The next year, 1791, Hugh F. & Wm Bell over Little River on the Barrens - they went so far, became less dangerous than nearer the settlements - hunting; came across two buffalos, Hugh F. Bell shot one of them - & William took buffalo & Elk after the other - the buffalo took after Bell, who mounted dashed away around a large sink hole of some ten acres, & the buffalo in hot pursuit, went around twice, & the buffalo gained & had got within 20 steps when Hugh F. Bell came up & shot him down. They both thought the buffalo had no evil design, but in its fright mistook Bell’s horse for its mate & thus followed. At a subsequent hunt, Hugh F. & John Bell & John Newell were again out together, in the old range on Little River, came upon a gang of 3 or 4 elk - the dogs took after & overtook him, some seizing him by the nose, others by the ears, while one of the dogs bounded upon his back & took post between the large antlers that lay up behind, & the dog clung to his place all the while gnawing into the flesh of the neck of the elk - & the elk ran several rods with the dog upon his back; took post in a spring, & there took his stand, & remained until H.F.B. came up & shot him. The hunters wd take with them some pack horses, to convey home the meat. When they had it, they wd take with some salt & pepper & sage - a camp kettle; these with their knives & rifles, tomahawks sufficed. They always relied upon the forest for a supply of food - buffalo, bear, dear, elk & turkey.
A buffalo hide per adventure wd be stretched across poles overhead for a covering from the damps & rains - other skins, with the hair side up, wd be placed upon the ground before the fire to be used as a kind of rug & for the bed at night - & sometimes with another hide for a covering. When upon the hunt by day they wore a kind of moccasin made of buffalo hide, the hair side turned in - these would not easily saturate; at night these were taken off & thrown one side & away from the fire that they might freeze if the weather shd be sufficiently cold to congeal water - for the buffalo moccasins were all the better for being frozen. While in camp, the hunters wore the light tanned deer skin moccasins.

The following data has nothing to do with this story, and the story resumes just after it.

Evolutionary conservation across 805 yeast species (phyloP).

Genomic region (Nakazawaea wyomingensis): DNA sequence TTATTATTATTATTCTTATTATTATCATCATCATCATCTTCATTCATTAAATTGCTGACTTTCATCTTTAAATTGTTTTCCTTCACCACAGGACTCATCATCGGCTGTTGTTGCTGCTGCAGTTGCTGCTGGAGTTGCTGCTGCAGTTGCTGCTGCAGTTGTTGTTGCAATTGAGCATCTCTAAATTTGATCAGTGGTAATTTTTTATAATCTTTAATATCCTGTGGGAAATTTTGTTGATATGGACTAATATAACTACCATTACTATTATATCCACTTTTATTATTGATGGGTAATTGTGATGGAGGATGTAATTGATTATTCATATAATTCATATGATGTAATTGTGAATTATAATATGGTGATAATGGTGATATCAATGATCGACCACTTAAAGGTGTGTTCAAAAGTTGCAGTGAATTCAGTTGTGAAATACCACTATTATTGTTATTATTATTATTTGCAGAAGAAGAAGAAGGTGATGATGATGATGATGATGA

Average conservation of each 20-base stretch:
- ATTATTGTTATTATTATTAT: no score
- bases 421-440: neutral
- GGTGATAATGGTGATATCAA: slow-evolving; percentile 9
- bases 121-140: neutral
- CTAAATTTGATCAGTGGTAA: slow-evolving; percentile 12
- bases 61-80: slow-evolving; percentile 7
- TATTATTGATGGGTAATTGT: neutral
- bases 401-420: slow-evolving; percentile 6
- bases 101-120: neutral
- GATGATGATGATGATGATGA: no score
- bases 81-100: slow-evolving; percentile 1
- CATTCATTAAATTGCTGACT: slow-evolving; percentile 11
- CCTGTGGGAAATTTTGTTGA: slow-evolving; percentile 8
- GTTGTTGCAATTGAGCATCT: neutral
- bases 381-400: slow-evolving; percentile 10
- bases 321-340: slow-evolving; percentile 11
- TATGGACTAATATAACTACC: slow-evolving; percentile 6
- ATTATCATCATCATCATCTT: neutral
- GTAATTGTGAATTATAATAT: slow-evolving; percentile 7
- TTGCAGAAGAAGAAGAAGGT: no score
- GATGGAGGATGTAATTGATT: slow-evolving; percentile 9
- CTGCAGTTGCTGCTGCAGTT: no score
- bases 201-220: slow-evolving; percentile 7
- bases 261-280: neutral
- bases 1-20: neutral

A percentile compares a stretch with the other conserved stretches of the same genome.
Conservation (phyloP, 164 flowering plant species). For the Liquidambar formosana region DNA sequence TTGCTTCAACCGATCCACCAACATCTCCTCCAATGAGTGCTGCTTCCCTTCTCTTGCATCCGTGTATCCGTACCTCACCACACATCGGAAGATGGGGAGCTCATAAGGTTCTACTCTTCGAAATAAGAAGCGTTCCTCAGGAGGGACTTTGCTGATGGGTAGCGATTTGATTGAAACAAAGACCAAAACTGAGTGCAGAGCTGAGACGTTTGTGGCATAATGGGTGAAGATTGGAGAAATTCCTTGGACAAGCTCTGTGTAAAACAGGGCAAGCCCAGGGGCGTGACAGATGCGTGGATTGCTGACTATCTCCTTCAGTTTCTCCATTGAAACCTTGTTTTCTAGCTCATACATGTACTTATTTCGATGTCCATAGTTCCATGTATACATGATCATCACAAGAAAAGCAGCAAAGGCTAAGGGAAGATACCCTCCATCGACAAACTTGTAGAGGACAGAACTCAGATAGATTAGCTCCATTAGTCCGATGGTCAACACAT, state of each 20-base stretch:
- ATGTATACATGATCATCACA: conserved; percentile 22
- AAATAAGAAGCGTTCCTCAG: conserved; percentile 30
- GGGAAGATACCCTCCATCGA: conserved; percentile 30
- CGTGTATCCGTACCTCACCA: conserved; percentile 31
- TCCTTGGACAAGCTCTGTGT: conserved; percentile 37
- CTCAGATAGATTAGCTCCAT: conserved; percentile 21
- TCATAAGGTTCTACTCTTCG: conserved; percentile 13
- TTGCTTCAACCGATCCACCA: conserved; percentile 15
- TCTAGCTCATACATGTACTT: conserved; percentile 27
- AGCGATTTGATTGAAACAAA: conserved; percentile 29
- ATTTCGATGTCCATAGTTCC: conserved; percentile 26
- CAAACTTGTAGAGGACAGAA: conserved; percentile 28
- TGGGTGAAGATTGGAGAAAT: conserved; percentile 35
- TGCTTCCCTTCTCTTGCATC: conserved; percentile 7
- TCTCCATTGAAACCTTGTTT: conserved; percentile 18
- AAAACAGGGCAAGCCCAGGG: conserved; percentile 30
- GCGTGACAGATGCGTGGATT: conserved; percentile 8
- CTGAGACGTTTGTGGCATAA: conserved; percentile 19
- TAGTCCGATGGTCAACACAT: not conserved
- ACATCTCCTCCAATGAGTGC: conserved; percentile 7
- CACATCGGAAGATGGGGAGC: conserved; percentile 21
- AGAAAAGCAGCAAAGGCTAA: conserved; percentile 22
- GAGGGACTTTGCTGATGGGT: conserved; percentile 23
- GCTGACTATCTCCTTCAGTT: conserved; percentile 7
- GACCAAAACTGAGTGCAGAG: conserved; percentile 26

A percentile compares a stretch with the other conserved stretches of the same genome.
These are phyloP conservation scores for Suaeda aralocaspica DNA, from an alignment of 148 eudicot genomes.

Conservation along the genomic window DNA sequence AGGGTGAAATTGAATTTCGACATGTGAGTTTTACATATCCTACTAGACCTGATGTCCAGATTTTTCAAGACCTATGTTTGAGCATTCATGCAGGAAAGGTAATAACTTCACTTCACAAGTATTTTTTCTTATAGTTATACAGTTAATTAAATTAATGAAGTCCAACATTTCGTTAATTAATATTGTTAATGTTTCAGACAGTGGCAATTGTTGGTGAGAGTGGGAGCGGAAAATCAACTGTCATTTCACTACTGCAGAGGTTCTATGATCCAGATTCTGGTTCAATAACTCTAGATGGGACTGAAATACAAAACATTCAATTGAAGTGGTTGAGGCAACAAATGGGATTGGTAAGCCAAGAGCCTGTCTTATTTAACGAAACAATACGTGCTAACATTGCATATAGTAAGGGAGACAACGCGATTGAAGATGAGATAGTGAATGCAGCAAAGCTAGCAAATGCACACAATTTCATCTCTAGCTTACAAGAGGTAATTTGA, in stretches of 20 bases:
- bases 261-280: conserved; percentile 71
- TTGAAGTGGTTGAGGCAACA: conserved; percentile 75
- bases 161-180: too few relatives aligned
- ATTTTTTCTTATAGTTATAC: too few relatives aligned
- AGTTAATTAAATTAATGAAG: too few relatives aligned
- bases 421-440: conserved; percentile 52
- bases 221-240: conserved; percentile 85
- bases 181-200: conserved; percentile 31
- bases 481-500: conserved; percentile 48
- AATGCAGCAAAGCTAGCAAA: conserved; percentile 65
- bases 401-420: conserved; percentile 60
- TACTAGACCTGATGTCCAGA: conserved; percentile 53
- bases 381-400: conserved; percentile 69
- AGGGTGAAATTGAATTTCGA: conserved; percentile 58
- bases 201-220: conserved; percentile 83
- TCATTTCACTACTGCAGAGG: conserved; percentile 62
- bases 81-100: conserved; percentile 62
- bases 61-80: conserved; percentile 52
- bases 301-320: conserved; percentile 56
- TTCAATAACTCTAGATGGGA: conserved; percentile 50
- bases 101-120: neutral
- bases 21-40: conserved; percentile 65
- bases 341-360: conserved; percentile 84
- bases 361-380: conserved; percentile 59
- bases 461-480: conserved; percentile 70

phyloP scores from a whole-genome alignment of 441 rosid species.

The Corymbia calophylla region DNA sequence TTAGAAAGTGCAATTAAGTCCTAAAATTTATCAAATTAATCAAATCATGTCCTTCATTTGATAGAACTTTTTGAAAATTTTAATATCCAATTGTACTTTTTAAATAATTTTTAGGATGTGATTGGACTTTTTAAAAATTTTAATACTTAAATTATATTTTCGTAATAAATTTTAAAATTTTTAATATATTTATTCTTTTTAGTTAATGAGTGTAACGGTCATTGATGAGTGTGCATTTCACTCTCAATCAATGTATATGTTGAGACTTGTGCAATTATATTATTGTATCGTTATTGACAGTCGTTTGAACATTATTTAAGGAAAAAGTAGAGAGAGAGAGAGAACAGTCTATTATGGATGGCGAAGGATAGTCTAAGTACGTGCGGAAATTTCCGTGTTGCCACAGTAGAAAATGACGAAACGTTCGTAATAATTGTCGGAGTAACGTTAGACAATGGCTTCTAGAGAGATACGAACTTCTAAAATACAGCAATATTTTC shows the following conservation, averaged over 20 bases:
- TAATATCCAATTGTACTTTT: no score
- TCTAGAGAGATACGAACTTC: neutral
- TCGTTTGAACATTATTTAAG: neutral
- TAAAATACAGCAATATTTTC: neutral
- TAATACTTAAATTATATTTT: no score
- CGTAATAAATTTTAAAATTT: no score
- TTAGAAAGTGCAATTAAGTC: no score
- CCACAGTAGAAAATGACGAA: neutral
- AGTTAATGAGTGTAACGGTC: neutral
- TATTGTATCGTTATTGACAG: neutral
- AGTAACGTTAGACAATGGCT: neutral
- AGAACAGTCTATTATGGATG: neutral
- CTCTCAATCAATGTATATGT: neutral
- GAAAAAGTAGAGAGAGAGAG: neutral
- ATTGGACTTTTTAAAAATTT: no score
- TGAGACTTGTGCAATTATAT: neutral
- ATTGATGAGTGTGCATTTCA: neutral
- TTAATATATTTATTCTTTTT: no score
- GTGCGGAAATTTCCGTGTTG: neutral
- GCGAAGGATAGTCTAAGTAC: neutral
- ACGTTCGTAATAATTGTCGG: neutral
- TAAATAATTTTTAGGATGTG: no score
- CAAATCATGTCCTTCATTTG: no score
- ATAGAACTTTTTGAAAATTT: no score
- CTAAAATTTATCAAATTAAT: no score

Now for the mode of living. The stew was a common and favorite mode - the choicest bits of buffalo, deer, elk, bear & turkey, part or all of these as the case might be - put into the kettle, with the proper seasoning would furnish a nice dish, leaving each of the company to choose as to kind. Stewed bear's liver, or roasted bear's kidney, made a good substitute for bread. When hunters had a roast turkey, they had a way of cutting numerous small incisions in the body, & putting in them bits of fat bear meat & proper seasoning - this was excellent. But when a luxurious meal was to be provided it consisted of one or all of these articles, roasted beaver tail, buffalo tongue, or marrow bone.
Take a large beaver tail, some 8 inches long, and 4 broad, well seasoned, & wrapped up in a coat of wetted oak leaves & put into a bed of embers & covered up over night, wd be elegantly cooked by morning.
To cook properly after hunter's style a fine buffalo tongue - first scorch it a little & peel off the outside coating, then stick it upon a spit made of spice bush, with the lower end inserted in the earth & left to roast before the fire all night - the spicebush wd give it a very agreeable flavor.
Cooking a buffalo marrow bone was the work of a few minutes - simply lay one end upon the live coals, & in a few minutes the other - then cut the bone in two with the hatchet, then split or hew off one side to the marrow - what rich delicious eating! Neither this nor bear's oil in any quantity even produces the least injurious effect - tip up the kettle after cooking bear's meat, & sometimes tip off a pint!